Cuba’s ‘Leftists’ and Annexationists: Why I Do Not Name Them

  • Members of the Ladies in White dissident group shout anti-communism slogans during a protest on International Human Rights Day, in Havana December 10, 2013.

    Members of the Ladies in White dissident group shout anti-communism slogans during a protest on International Human Rights Day, in Havana December 10, 2013. | Photo: Reuters

Published 14 April 2017


Are Cuban “leftists” and annexationists working together to undermine the socialist island’s sovereignty?

On Jan. 6, 2017, I wrote “The End of Ideology in Cuba?” One of the main conclusions was: “I have always maintained that the most dangerous opposition to the Cuban Revolution comes from the so-called left, and not from the openly right Plattists [Annexationists].” This was followed up by a sequel, published on Jan.20, 2017, titled “Cuban ‘Left’ Opposition and Annexationists: Two Wings of the Same Eagle.”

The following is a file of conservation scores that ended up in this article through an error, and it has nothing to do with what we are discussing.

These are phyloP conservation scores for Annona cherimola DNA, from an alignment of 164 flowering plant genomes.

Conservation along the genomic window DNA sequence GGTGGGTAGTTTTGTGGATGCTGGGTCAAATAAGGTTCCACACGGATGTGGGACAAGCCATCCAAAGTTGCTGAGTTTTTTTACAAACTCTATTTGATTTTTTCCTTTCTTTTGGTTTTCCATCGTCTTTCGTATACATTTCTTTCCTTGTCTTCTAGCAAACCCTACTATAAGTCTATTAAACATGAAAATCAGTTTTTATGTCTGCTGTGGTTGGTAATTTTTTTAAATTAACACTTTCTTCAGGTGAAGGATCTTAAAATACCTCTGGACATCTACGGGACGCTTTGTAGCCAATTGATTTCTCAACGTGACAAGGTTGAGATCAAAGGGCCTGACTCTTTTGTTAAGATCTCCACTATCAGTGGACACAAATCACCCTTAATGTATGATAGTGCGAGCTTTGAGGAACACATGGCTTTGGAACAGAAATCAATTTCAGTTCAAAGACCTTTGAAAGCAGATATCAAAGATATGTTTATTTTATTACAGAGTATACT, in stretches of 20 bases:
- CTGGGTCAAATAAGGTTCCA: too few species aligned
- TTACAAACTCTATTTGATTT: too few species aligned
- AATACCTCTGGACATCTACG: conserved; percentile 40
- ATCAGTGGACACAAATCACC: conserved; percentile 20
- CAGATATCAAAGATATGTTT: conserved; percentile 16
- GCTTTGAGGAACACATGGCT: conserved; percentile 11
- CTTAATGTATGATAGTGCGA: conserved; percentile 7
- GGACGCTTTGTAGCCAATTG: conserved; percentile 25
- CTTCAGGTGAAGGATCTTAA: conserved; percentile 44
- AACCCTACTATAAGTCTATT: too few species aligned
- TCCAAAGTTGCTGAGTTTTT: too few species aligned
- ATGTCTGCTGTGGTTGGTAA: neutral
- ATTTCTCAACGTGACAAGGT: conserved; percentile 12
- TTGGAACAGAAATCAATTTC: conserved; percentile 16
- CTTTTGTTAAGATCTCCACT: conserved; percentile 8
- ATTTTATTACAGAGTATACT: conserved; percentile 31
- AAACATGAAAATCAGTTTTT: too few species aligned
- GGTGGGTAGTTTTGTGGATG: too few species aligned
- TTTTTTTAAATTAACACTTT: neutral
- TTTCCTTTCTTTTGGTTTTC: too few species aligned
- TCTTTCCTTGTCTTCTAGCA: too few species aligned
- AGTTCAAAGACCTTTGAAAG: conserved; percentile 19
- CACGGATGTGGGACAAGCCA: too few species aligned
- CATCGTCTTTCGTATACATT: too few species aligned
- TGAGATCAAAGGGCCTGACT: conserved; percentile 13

Cuba Leading War in Global Health Solidarity

These two pieces found a highly receptive audience and were reproduced and widely circulated in both English and Spanish in many parts of the world, including, of course, Cuba. Nevertheless, they provoked a backlash in Havana/Miami among some “leftist” dissident websites and social media accounts. Several articles were published by them, while other self-proclaimed “Cuban experts” in Havana and the U.S. hid behind their social media by merely recommending the “leftist” articles, perhaps fearful of publicly and explicitly joining the fray. Their common main complaint has been that my articles do not name individuals. Some of their social media accounts even try to dictate to me in referring to the dissidents’ posts. They “are asking for names”; “Name names!” they demand. They are oblivious to the fact that by so doing they name themselves and that they do not and cannot in any way shame me into citing names.